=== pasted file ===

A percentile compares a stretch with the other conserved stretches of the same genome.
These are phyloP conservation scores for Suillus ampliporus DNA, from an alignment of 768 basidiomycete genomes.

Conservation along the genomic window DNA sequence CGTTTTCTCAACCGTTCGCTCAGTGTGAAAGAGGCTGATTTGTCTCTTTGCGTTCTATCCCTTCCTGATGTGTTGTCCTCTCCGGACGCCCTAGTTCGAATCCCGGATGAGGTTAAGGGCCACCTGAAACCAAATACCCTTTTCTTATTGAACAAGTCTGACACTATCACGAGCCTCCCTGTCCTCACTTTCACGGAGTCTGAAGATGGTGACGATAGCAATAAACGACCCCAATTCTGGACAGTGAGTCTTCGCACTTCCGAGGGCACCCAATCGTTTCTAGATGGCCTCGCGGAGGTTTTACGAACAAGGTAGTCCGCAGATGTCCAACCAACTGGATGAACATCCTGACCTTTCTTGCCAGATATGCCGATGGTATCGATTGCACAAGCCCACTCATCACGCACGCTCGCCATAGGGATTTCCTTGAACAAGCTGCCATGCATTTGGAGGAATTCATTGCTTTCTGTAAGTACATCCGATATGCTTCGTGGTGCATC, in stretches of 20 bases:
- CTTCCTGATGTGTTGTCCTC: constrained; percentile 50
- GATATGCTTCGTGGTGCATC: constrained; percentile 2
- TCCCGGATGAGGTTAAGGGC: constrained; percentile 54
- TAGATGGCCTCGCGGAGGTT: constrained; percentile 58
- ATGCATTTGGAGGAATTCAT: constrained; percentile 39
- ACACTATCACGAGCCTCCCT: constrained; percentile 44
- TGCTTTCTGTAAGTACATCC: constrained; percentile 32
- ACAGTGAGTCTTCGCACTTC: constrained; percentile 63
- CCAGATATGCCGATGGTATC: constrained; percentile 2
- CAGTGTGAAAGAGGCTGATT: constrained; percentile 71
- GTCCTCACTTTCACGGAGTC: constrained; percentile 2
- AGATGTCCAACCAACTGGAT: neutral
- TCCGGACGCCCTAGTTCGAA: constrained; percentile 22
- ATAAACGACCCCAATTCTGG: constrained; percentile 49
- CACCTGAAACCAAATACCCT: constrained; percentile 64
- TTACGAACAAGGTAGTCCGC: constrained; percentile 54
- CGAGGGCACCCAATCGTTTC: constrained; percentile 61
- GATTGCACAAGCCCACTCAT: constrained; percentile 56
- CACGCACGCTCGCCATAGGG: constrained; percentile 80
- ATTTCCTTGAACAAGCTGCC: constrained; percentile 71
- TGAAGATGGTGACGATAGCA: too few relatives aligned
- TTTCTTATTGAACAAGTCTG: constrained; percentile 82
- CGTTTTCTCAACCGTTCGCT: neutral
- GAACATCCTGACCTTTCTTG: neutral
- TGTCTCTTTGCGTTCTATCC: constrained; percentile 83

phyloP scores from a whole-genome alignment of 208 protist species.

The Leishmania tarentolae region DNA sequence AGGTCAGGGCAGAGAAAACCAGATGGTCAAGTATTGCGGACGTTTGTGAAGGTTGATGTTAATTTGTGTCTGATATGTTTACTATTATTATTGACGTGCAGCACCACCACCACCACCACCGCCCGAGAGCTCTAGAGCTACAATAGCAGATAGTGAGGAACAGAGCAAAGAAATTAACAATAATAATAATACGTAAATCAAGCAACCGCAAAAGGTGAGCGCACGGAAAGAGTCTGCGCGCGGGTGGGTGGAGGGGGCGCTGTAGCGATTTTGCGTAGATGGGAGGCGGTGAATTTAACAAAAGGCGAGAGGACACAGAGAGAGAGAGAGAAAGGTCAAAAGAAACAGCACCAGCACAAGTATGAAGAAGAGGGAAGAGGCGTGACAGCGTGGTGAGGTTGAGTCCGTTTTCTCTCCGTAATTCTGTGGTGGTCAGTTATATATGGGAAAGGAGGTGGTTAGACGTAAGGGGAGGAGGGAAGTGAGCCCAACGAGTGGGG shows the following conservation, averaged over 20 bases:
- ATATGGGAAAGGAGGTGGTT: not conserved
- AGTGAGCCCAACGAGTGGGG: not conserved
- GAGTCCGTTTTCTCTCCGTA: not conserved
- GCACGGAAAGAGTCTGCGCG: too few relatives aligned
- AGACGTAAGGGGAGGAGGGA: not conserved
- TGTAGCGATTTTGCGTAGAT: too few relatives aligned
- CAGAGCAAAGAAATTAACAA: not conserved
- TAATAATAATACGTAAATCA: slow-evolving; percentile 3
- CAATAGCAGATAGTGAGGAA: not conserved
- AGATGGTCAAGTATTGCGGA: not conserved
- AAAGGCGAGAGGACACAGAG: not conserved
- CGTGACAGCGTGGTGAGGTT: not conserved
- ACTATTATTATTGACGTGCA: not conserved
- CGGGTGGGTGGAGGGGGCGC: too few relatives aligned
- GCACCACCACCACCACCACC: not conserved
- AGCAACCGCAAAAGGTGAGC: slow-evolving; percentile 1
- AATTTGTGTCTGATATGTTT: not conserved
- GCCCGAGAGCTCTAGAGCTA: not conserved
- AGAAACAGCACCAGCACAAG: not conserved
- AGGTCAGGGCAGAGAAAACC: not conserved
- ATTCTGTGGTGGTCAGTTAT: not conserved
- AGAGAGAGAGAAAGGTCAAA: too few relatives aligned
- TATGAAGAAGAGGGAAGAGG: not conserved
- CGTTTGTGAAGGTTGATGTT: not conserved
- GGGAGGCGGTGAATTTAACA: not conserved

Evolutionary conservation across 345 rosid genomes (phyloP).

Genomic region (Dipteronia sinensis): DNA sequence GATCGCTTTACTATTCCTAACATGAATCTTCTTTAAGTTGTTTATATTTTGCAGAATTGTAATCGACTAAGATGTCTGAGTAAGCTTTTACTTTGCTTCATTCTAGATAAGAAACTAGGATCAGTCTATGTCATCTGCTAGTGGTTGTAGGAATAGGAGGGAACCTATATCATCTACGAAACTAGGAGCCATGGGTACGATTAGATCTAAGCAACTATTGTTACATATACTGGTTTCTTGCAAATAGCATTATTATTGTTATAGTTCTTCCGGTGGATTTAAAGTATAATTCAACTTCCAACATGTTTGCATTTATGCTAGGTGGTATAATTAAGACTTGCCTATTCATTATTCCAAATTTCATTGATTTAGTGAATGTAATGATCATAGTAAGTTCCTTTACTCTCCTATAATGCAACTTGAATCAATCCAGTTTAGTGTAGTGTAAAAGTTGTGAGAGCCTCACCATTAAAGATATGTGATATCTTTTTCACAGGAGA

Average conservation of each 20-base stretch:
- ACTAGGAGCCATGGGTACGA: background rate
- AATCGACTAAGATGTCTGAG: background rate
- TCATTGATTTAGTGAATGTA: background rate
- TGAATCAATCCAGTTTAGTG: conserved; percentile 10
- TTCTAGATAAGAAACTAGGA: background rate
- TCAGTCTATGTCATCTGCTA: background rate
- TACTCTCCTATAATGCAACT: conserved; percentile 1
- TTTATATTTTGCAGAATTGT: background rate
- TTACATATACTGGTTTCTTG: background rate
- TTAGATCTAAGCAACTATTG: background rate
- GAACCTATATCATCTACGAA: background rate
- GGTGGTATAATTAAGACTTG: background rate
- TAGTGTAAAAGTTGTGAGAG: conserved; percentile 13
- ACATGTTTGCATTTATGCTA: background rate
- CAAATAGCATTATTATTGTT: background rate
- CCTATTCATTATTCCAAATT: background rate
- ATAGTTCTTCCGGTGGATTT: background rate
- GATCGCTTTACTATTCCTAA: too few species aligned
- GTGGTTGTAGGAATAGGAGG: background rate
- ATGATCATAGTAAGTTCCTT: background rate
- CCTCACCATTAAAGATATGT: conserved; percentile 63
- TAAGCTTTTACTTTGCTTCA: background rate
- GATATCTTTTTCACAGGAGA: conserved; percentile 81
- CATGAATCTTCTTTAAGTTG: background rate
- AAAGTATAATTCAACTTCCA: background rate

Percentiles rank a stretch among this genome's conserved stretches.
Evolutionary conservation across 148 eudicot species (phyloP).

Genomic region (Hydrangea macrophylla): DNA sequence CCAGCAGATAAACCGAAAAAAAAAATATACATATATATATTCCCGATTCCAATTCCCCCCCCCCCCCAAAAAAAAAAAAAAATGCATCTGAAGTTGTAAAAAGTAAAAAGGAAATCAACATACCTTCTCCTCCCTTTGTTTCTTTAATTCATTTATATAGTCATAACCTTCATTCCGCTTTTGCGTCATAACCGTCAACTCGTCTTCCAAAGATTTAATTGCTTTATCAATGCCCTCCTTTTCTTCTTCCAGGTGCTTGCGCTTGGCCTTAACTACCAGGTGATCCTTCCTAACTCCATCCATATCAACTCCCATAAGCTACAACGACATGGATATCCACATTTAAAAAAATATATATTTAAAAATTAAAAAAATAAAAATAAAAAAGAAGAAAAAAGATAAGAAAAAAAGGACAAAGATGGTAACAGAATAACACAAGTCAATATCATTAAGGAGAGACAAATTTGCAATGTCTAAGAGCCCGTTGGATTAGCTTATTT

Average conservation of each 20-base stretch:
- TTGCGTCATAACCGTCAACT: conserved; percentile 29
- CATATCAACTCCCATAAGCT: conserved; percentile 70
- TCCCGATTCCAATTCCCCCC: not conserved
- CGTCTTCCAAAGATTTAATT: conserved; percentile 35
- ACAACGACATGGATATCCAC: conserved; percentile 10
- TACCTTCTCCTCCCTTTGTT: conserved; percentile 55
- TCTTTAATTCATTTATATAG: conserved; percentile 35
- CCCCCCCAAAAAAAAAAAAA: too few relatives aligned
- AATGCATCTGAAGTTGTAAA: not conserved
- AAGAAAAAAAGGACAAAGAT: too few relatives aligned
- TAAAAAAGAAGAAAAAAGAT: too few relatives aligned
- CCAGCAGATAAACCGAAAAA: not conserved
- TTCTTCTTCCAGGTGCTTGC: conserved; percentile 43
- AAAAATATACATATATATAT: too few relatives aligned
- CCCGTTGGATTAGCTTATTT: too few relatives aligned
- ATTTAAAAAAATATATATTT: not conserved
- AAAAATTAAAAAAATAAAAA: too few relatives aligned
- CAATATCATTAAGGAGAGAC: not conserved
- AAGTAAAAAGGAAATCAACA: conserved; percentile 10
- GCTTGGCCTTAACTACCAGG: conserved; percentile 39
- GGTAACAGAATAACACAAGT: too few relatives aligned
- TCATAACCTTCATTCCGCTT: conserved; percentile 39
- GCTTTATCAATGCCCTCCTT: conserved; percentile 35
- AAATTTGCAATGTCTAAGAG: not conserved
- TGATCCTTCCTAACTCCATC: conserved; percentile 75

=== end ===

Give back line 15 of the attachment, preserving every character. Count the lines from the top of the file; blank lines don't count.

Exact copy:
- AGATGTCCAACCAACTGGAT: neutral